Now if I might see the particulars of my charge, I should deal plainly with your Majesty, in whether of these degrees every particular case falls.
But for the first of them, I take myself to be as innocent, as any born upon St. Innocents' day, in my heart.
ation of the state were frustrated, and the city of Ghent, in foreign parts, lost.
3. And his setting the seal to pardons for murders, and other enormous crimes.
The judgment was imprisonment, fine, and ransom, and restitution to the king, but no disablement, nor making him uncapable, no degrading in honour mentioned in the judgment; but contrariwise, in the clause, that restitution should be made and levied out of his lands and goods, it is expressly said, that because his honour of earl was not taken from him, therefore his 20l. per annum creation money should not be meddled with.
Observations upon THORPE's Case.
24. Edw. 3. His offence was taking of money from five several persons, that were felons, for staying their process of exigent; for that it made him a
For the second, I doubt in some particulars I kind of accessary of felony, and touched upon matter may be faulty.
And for the last, I conceived it to be no fault; but therein I desire to be better informed, that I may be twice penitent, once for the fact, and again for the error. For I had rather be a briber, than a defender of bribes.
I must likewise confess to your Majesty, that at new-year's tides, and likewise at my first coming in, which was, as it were, my wedding, I did not so precisely, as perhaps I ought, examine whether those, that presented me, had causes before me, yea or no.
And this is simply all, that I can say for the present, concerning my charge, until I may receive it more particularly. And all this while, I do not fly to that, as to say, that these things are vitia temporis and not vitia hominis.
For my fortune, summa summorum with me is, that I may not be made altogether unprofitable to do your Majesty service, or honour. If your Majesty continue me as I am, I hope I shall be a new man, and shall reform things out of feeling, more than another can do out of example. If I cast part of my burden, I shall be more strong and delivré to bear the rest. And, to tell your Majesty what my thoughts run upon, I think of writing a story of England, and of recompiling of your laws into a better digest.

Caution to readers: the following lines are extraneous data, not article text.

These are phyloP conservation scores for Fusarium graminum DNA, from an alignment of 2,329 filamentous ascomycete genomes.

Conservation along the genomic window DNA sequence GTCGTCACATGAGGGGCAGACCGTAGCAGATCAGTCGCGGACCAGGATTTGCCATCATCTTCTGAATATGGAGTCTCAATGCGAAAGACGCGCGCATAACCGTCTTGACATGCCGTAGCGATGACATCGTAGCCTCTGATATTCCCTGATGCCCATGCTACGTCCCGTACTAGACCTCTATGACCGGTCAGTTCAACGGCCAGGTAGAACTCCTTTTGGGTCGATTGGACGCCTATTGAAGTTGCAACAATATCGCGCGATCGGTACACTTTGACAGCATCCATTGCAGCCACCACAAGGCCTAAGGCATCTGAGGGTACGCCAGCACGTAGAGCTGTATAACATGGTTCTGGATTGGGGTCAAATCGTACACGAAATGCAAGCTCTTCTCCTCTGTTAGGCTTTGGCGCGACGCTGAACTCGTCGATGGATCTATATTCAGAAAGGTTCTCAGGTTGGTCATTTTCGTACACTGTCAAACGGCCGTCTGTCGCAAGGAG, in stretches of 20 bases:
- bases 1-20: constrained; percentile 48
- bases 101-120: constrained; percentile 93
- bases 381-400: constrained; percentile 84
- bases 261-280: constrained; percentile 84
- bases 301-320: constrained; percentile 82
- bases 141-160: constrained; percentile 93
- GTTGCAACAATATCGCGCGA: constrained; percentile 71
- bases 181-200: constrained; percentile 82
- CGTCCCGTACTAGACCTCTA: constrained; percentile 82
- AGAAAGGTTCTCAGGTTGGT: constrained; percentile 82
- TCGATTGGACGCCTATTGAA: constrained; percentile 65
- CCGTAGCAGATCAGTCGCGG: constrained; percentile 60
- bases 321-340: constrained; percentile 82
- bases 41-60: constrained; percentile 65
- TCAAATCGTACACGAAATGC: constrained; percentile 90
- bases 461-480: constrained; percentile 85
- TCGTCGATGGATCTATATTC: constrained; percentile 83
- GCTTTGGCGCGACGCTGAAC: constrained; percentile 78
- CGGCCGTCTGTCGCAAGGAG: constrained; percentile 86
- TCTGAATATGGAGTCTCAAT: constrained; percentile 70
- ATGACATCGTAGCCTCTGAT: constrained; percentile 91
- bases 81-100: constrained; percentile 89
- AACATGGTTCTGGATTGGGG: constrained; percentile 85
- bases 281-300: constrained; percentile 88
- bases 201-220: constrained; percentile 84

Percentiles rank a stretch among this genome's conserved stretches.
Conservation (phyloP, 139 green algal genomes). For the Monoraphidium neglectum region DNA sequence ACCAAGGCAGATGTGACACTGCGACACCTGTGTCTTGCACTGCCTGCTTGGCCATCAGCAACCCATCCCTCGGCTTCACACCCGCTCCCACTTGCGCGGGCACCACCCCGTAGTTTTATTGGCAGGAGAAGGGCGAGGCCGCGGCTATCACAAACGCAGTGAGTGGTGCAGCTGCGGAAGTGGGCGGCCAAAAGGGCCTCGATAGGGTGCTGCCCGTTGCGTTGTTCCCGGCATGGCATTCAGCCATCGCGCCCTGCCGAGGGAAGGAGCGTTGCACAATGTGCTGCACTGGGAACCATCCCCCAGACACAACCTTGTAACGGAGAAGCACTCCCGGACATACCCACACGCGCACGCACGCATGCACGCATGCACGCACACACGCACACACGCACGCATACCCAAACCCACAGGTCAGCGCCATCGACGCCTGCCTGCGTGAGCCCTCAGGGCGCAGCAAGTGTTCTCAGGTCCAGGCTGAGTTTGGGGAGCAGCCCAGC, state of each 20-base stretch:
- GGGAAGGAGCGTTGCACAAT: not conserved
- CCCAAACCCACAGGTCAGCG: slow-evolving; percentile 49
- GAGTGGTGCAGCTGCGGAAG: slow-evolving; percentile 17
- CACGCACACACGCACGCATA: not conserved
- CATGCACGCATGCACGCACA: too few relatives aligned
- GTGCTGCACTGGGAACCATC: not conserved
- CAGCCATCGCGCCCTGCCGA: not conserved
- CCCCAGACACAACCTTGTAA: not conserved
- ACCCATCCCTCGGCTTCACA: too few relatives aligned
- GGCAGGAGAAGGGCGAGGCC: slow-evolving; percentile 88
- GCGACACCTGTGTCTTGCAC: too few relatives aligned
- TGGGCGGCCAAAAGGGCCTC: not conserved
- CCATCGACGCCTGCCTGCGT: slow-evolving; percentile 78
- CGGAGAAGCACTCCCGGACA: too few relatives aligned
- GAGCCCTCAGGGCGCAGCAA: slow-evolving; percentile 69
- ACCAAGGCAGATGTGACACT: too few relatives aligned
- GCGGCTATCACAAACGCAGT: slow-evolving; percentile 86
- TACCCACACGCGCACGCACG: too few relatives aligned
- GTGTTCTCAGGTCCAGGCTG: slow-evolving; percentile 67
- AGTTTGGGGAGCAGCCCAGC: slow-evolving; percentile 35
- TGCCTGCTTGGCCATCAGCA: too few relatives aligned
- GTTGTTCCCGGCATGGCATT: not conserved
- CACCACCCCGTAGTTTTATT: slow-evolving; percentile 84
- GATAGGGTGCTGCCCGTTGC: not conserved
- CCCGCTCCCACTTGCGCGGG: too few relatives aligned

But to conclude, I most humbly pray your Majesty's directions and advice. For as your Majesty hath used to give me the attribute of care of your business, so I must now cast the care of myself upon God and you.
Notes upon MICHAEL DE LA POLE's Case.*
10 Rich. 2. THE offences were of three natures: 1. Deceits to the king.
2. Misgovernance in point of estate, whereby the ordinances made by ten commissioners for reform
This paper was probably drawn up on occasion of the proceedings and judgment passed upon the lord viscount St. Alban, by the house of lords, May 3, 1621.
The judgment was the judgment of felony: but the proceeding had made things strong and new; first, the proceeding was by commission of oyer and terminer, and by jury; and not by parliament.
The judgment is recited to be given in the king's high and sovereign power.
It is recited likewise, that the king, when he made him chief justice, and increased his wages, did ore tenus say to him, in the presence of his council, that now if he bribed he would hang him: unto which penance, for so the record called it, he submitted himself. So it was a judgment by contract.
His oath likewise, which was devised some few years before, which is very strict in words, that he shall take no reward, neither before nor after, is chiefly insisted upon. And that, which is more to be observed, there is a precise proviso, that the judgment and proceeding shall not be drawn into example against any, and specially not against any who have not taken the like oath: which the lord chancellor, lord treasurer, master of the wards, &c. take not, but only the judges of both benches, and baron of the exchequer.